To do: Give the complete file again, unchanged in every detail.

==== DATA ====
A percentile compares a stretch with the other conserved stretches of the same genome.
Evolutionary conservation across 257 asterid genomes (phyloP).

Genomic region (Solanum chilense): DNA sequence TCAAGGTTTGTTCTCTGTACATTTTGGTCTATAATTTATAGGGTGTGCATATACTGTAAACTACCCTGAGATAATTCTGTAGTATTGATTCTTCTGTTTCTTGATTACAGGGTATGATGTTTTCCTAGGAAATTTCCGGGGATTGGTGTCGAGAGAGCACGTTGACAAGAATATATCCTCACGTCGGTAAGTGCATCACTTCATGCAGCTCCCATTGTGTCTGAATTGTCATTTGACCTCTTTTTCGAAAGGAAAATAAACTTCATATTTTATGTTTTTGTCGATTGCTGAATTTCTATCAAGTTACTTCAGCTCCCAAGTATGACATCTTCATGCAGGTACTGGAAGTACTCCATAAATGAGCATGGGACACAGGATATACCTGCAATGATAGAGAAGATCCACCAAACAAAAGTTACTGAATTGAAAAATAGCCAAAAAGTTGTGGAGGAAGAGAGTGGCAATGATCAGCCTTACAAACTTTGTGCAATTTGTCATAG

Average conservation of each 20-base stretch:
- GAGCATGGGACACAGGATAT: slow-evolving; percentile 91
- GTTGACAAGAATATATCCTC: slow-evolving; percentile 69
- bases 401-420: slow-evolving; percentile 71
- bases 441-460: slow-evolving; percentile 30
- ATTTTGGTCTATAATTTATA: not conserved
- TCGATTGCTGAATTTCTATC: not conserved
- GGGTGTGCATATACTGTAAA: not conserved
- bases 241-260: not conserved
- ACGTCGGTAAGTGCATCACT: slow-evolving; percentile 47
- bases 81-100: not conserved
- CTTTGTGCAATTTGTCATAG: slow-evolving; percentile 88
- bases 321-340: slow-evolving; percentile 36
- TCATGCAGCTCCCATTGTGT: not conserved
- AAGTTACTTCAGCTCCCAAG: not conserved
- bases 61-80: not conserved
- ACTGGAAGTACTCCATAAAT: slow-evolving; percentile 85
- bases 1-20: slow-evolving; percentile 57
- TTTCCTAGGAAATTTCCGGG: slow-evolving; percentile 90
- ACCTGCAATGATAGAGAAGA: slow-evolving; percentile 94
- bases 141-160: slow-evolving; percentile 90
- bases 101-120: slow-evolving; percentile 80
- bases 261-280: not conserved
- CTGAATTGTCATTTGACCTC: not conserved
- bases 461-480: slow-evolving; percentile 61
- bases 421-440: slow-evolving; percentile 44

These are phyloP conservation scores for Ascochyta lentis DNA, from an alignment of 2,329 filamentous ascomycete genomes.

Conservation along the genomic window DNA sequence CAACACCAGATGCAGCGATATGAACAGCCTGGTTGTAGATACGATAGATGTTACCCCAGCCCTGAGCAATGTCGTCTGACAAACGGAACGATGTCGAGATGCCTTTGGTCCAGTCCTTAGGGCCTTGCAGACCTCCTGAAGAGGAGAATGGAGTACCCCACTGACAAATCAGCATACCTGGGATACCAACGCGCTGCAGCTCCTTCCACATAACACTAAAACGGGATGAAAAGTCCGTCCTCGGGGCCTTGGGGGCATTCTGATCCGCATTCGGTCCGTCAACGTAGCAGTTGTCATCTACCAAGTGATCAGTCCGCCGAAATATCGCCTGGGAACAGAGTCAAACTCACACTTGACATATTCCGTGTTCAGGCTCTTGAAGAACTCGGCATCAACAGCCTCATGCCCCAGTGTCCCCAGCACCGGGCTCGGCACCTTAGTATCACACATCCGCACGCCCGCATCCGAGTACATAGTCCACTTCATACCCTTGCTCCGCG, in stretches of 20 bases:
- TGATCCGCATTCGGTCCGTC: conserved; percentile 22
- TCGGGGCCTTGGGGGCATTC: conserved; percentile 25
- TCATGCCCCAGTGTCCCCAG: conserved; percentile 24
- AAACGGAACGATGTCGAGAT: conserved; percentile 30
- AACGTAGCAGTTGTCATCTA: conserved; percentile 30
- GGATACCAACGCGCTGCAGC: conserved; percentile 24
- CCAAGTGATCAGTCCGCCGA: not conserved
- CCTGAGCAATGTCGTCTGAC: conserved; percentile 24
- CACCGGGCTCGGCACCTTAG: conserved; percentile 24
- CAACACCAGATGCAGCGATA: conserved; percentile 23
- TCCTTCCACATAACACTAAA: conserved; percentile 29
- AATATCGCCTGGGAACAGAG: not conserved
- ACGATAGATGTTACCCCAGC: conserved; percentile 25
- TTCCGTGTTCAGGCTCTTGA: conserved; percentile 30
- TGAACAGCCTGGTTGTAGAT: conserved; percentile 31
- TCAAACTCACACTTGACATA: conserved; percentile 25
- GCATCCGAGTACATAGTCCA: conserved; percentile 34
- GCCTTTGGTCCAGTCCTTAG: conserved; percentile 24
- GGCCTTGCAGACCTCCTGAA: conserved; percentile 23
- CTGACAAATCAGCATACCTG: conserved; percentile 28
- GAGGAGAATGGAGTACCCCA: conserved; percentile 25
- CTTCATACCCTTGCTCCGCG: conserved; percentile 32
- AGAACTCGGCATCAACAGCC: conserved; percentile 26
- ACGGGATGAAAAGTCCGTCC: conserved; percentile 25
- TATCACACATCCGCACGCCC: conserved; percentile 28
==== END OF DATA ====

A percentile compares a stretch with the other conserved stretches of the same genome.
Evolutionary conservation across 257 asterid genomes (phyloP).

Genomic region (Solanum chilense): DNA sequence TCAAGGTTTGTTCTCTGTACATTTTGGTCTATAATTTATAGGGTGTGCATATACTGTAAACTACCCTGAGATAATTCTGTAGTATTGATTCTTCTGTTTCTTGATTACAGGGTATGATGTTTTCCTAGGAAATTTCCGGGGATTGGTGTCGAGAGAGCACGTTGACAAGAATATATCCTCACGTCGGTAAGTGCATCACTTCATGCAGCTCCCATTGTGTCTGAATTGTCATTTGACCTCTTTTTCGAAAGGAAAATAAACTTCATATTTTATGTTTTTGTCGATTGCTGAATTTCTATCAAGTTACTTCAGCTCCCAAGTATGACATCTTCATGCAGGTACTGGAAGTACTCCATAAATGAGCATGGGACACAGGATATACCTGCAATGATAGAGAAGATCCACCAAACAAAAGTTACTGAATTGAAAAATAGCCAAAAAGTTGTGGAGGAAGAGAGTGGCAATGATCAGCCTTACAAACTTTGTGCAATTTGTCATAG

Average conservation of each 20-base stretch:
- GAGCATGGGACACAGGATAT: slow-evolving; percentile 91
- GTTGACAAGAATATATCCTC: slow-evolving; percentile 69
- bases 401-420: slow-evolving; percentile 71
- bases 441-460: slow-evolving; percentile 30
- ATTTTGGTCTATAATTTATA: not conserved
- TCGATTGCTGAATTTCTATC: not conserved
- GGGTGTGCATATACTGTAAA: not conserved
- bases 241-260: not conserved
- ACGTCGGTAAGTGCATCACT: slow-evolving; percentile 47
- bases 81-100: not conserved
- CTTTGTGCAATTTGTCATAG: slow-evolving; percentile 88
- bases 321-340: slow-evolving; percentile 36
- TCATGCAGCTCCCATTGTGT: not conserved
- AAGTTACTTCAGCTCCCAAG: not conserved
- bases 61-80: not conserved
- ACTGGAAGTACTCCATAAAT: slow-evolving; percentile 85
- bases 1-20: slow-evolving; percentile 57
- TTTCCTAGGAAATTTCCGGG: slow-evolving; percentile 90
- ACCTGCAATGATAGAGAAGA: slow-evolving; percentile 94
- bases 141-160: slow-evolving; percentile 90
- bases 101-120: slow-evolving; percentile 80
- bases 261-280: not conserved
- CTGAATTGTCATTTGACCTC: not conserved
- bases 461-480: slow-evolving; percentile 61
- bases 421-440: slow-evolving; percentile 44

These are phyloP conservation scores for Ascochyta lentis DNA, from an alignment of 2,329 filamentous ascomycete genomes.

Conservation along the genomic window DNA sequence CAACACCAGATGCAGCGATATGAACAGCCTGGTTGTAGATACGATAGATGTTACCCCAGCCCTGAGCAATGTCGTCTGACAAACGGAACGATGTCGAGATGCCTTTGGTCCAGTCCTTAGGGCCTTGCAGACCTCCTGAAGAGGAGAATGGAGTACCCCACTGACAAATCAGCATACCTGGGATACCAACGCGCTGCAGCTCCTTCCACATAACACTAAAACGGGATGAAAAGTCCGTCCTCGGGGCCTTGGGGGCATTCTGATCCGCATTCGGTCCGTCAACGTAGCAGTTGTCATCTACCAAGTGATCAGTCCGCCGAAATATCGCCTGGGAACAGAGTCAAACTCACACTTGACATATTCCGTGTTCAGGCTCTTGAAGAACTCGGCATCAACAGCCTCATGCCCCAGTGTCCCCAGCACCGGGCTCGGCACCTTAGTATCACACATCCGCACGCCCGCATCCGAGTACATAGTCCACTTCATACCCTTGCTCCGCG, in stretches of 20 bases:
- TGATCCGCATTCGGTCCGTC: conserved; percentile 22
- TCGGGGCCTTGGGGGCATTC: conserved; percentile 25
- TCATGCCCCAGTGTCCCCAG: conserved; percentile 24
- AAACGGAACGATGTCGAGAT: conserved; percentile 30
- AACGTAGCAGTTGTCATCTA: conserved; percentile 30
- GGATACCAACGCGCTGCAGC: conserved; percentile 24
- CCAAGTGATCAGTCCGCCGA: not conserved
- CCTGAGCAATGTCGTCTGAC: conserved; percentile 24
- CACCGGGCTCGGCACCTTAG: conserved; percentile 24
- CAACACCAGATGCAGCGATA: conserved; percentile 23
- TCCTTCCACATAACACTAAA: conserved; percentile 29
- AATATCGCCTGGGAACAGAG: not conserved
- ACGATAGATGTTACCCCAGC: conserved; percentile 25
- TTCCGTGTTCAGGCTCTTGA: conserved; percentile 30
- TGAACAGCCTGGTTGTAGAT: conserved; percentile 31
- TCAAACTCACACTTGACATA: conserved; percentile 25
- GCATCCGAGTACATAGTCCA: conserved; percentile 34
- GCCTTTGGTCCAGTCCTTAG: conserved; percentile 24
- GGCCTTGCAGACCTCCTGAA: conserved; percentile 23
- CTGACAAATCAGCATACCTG: conserved; percentile 28
- GAGGAGAATGGAGTACCCCA: conserved; percentile 25
- CTTCATACCCTTGCTCCGCG: conserved; percentile 32
- AGAACTCGGCATCAACAGCC: conserved; percentile 26
- ACGGGATGAAAAGTCCGTCC: conserved; percentile 25
- TATCACACATCCGCACGCCC: conserved; percentile 28